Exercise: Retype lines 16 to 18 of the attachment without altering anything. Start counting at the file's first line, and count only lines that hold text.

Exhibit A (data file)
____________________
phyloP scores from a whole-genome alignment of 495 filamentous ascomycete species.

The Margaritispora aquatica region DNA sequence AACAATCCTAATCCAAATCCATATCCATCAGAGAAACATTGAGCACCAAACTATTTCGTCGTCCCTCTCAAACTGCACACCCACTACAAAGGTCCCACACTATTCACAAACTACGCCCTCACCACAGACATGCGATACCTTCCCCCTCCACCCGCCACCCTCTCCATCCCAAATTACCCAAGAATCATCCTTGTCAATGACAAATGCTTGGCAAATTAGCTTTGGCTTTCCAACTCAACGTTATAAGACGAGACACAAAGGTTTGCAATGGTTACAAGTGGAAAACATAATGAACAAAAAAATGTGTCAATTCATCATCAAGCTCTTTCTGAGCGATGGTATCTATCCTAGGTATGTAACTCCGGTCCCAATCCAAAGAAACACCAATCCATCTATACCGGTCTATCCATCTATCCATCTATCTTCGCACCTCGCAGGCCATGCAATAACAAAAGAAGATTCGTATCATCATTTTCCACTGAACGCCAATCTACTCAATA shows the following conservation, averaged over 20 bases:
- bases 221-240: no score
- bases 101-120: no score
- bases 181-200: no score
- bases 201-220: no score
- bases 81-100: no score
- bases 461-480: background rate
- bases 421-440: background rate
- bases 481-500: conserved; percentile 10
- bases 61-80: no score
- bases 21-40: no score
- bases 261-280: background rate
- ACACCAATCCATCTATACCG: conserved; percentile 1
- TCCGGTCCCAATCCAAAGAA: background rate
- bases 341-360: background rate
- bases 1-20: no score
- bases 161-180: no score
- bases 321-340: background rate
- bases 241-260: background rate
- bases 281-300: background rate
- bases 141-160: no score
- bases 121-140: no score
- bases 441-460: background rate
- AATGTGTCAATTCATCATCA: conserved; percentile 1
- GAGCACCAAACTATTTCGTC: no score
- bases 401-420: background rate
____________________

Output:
- bases 341-360: background rate
- bases 1-20: no score
- bases 161-180: no score